Retinal Degenerations

Biology, Diagnostics, and Therapeutics

  • Joyce Tombran-Tink
  • Colin J. Barnstable

Part of the Ophthalmology Research book series (OPHRES)

Table of contents

  1. Front Matter
    Pages i-xix
  2. Living with Retinal Degeneration

    1. Front Matter
      Pages 1-1
    2. Gordon Cousins, James Cape
      Pages 3-20
  3. Degenerative Diseases of the Retina

    1. Front Matter
      Pages 21-21
    2. Jie Jin Wang, Paul Mitchell, Ronald Klein
      Pages 23-59
    3. Robert K. Koenekoop
      Pages 61-90
    4. Peter E. Liggett, Alejandro J. Lavaque
      Pages 91-103
    5. Rando Allikmets
      Pages 105-118
    6. Bernhard H. F. Weber, Ulrich Kellner
      Pages 119-135
    7. David S. Williams
      Pages 137-148
    8. Bo Chang, Norman L. Hawes, Muriel T. Davisson, J. R. Heckenlively
      Pages 149-161
  4. Mechanisms Underlying Retinal Degenerations

    1. Front Matter
      Pages 163-163
    2. Gerald McGwin Jr, Cynthia Owsley
      Pages 185-196
    3. Janet R. Sparrow
      Pages 213-236
    4. Malia M. Edwards, Dennis M. Maddox, Jungyeon Won, Jürgen K. Naggert, Patsy M. Nishina
      Pages 237-255
    5. You-Wei Peng, Fulton Wong
      Pages 269-289
  5. Developing Therapeutic Strategies for Retinal Degenerative Diseases

    1. Front Matter
      Pages 291-291
    2. Fiona Kernan, Alex G. McKee, G. Jane Farrar, Peter Humphries
      Pages 293-317
    3. Robert B. Aramant, Norman D. Radtke, Magdalene J. Seiler
      Pages 365-383
    4. Joanne Yau, Henry Klassen, Tasneem Zahir, Michael Young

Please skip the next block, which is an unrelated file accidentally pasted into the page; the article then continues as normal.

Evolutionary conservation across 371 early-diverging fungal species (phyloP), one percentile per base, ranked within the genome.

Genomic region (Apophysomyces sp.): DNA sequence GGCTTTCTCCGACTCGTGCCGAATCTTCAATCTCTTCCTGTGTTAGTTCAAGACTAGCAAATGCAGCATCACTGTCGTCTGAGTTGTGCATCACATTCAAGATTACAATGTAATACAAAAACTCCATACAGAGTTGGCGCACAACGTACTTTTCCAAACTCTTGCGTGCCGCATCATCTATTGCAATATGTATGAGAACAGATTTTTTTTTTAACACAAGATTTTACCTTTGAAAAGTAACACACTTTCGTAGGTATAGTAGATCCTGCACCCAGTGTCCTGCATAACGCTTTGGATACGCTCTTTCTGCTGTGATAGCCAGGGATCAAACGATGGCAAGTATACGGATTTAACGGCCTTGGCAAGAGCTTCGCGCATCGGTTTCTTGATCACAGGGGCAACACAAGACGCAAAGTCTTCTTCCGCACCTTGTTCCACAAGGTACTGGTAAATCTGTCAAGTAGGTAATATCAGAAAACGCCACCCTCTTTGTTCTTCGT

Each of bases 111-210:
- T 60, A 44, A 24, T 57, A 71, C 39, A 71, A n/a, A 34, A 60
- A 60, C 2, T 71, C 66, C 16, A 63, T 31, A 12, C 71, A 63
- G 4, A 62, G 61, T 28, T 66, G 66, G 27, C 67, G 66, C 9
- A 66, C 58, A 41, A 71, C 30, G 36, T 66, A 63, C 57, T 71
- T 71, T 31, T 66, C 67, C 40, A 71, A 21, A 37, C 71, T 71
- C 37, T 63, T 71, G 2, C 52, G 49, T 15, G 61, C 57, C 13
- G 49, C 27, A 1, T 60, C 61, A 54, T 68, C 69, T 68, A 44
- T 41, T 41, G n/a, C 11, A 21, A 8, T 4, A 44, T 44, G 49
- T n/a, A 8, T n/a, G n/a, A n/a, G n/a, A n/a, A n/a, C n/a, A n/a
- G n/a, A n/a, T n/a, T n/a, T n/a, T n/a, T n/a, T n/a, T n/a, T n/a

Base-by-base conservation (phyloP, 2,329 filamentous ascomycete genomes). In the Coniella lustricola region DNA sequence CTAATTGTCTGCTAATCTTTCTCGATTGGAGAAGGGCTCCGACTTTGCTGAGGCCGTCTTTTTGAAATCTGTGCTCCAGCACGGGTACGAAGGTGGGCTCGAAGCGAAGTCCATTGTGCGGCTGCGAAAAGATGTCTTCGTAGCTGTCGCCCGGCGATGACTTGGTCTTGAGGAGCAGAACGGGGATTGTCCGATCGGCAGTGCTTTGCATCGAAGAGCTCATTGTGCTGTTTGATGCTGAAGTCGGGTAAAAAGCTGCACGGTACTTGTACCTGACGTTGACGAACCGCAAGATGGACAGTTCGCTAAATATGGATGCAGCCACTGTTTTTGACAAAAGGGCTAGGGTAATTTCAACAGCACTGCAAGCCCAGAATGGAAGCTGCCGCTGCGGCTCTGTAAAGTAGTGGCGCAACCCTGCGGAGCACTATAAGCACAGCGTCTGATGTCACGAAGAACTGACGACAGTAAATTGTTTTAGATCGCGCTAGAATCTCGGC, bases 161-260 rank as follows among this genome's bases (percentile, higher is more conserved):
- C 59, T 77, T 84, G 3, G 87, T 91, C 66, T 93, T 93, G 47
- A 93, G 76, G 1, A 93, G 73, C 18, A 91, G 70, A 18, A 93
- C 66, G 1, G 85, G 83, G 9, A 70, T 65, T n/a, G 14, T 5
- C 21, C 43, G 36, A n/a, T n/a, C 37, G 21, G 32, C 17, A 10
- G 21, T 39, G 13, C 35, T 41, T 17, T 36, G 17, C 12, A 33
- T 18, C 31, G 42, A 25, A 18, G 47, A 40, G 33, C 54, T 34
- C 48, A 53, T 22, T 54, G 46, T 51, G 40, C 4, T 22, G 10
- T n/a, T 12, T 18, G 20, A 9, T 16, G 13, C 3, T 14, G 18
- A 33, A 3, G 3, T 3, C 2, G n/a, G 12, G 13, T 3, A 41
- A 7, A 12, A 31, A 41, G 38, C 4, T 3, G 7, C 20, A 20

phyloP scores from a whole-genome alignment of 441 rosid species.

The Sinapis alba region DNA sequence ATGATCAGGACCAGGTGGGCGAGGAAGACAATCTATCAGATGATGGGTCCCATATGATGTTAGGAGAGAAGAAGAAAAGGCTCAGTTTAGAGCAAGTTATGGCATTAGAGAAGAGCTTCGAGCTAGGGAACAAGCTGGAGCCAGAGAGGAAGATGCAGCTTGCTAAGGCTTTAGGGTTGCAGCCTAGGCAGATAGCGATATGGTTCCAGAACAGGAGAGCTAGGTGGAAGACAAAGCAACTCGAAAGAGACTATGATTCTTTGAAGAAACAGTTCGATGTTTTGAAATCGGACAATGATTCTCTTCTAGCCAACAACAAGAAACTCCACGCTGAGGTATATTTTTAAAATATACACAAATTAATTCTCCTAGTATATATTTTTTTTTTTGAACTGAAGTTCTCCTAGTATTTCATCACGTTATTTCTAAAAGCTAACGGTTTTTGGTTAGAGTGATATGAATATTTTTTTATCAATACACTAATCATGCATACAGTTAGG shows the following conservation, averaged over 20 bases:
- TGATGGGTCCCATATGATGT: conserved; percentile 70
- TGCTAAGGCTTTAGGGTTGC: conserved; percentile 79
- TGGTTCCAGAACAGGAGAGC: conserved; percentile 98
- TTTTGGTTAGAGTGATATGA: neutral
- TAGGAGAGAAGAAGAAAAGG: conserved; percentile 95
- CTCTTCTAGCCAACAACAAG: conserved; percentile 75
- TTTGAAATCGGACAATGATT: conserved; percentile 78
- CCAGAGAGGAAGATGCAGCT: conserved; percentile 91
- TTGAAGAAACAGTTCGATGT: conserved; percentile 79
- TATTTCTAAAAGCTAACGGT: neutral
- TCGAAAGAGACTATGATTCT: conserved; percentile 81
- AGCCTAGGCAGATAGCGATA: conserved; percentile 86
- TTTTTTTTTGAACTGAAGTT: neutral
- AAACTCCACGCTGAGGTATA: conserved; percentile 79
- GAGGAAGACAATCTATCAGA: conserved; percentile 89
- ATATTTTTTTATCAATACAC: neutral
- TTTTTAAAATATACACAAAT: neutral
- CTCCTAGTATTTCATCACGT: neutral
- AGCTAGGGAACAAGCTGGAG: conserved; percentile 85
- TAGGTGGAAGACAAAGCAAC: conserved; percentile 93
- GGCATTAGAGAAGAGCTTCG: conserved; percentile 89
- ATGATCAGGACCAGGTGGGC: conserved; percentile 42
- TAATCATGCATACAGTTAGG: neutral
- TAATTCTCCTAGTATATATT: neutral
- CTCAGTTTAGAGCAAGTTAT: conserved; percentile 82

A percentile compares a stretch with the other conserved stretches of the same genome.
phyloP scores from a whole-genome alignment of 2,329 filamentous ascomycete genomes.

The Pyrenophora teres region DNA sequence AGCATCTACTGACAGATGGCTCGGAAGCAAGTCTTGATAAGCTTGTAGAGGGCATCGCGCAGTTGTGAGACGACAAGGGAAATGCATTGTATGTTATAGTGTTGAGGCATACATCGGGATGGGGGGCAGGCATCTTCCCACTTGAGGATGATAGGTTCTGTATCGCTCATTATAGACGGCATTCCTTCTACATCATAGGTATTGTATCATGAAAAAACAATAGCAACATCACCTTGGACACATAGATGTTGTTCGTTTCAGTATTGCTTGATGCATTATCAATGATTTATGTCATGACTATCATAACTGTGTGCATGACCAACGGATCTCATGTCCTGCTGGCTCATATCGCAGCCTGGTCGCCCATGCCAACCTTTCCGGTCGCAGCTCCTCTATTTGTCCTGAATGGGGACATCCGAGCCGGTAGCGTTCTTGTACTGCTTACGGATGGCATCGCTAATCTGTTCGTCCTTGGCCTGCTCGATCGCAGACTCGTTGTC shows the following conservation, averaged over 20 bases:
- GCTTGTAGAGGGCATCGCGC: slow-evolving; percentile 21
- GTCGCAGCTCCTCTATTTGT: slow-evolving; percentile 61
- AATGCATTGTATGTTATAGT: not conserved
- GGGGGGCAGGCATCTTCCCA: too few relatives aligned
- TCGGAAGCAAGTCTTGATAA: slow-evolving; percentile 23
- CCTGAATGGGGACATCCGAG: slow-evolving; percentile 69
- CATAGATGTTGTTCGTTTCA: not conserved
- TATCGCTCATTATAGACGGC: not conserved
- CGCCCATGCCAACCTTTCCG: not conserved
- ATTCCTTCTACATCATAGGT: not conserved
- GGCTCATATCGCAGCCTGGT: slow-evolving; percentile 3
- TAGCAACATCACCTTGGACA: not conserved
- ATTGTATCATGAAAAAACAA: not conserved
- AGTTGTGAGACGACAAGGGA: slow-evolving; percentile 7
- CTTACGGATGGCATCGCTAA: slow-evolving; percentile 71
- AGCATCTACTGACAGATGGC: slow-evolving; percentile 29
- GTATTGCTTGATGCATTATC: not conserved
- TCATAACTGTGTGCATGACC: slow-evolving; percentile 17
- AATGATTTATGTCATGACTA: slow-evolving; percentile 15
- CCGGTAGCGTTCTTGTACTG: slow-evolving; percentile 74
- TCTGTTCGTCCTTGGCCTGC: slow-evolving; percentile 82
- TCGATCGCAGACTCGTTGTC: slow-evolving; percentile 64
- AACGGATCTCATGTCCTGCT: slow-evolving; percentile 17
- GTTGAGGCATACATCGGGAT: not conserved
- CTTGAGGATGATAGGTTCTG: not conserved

Pages 385-399
    5. Joyce Tombran-Tink, Colin J. Barnstable
      Pages 433-454
    6. Colin J. Barnstable, Joyce Tombran-Tink
      Pages 459-462
  6. Back Matter
    Pages 463-466

About this book


For centuries, humans have tried to explain the complex process of vision and find effective treatments for eye diseases. Perhaps the oldest surviving record of ancient ophthalmic practices is the Babylonian code of Hammurabi that over 4000 years ago, mentioned fees for eye surgery—and penalties for unsuccessful operations that led to loss of the eye. Babylonian medicine was controlled by priests who directed the work of skilled surgeons. The earliest records of Egyptian medicine date from almost the same time. The Ebers Papyrus, dating back to more than 3500 years ago is a superbly preserved document in which a section outlines a relatively advanced system of diagnosis and treatment of various ocular pathologies. The text reveals that ancient Greek and Egyptian physicians prescribed “liver juice” for night blindness. This was obtained from roasted and crushed ox liver. We now know that their prescription contained a remarkable amount of vitamin A. It was only within the last century, however, that we have recognized the importance of vitamin A to the function of photoreceptors and visual acuity and that its deficiency can result in night blindness. Egyptian ophthalmological practices were held in high esteem in the ancient world and so were their medical institutes, called “peri-ankh,” which existed since the first dynasty. Herodotus, the fifth century BC Greek historian, comments on the specialization of the physicians: “Each physician treats just one disease.


aging apoptosis biology cell death diabetes diagnostics genetics macular degeneration mutation protein receptor retina stem cell stem cells

Editors and affiliations

  • Joyce Tombran-Tink
    • 1
  • Colin J. Barnstable
    • 1
  1. 1.Department of Ophthalmology and Visual ScienceYale University School of MedicineNew Haven

Bibliographic information

  • DOI
  • Copyright Information Humana Press Inc. 2007
  • Publisher Name Humana Press
  • eBook Packages Medicine Medicine (R0)
  • Print ISBN 978-1-58829-620-7
  • Online ISBN 978-1-59745-186-4
  • Buy this book on publisher's site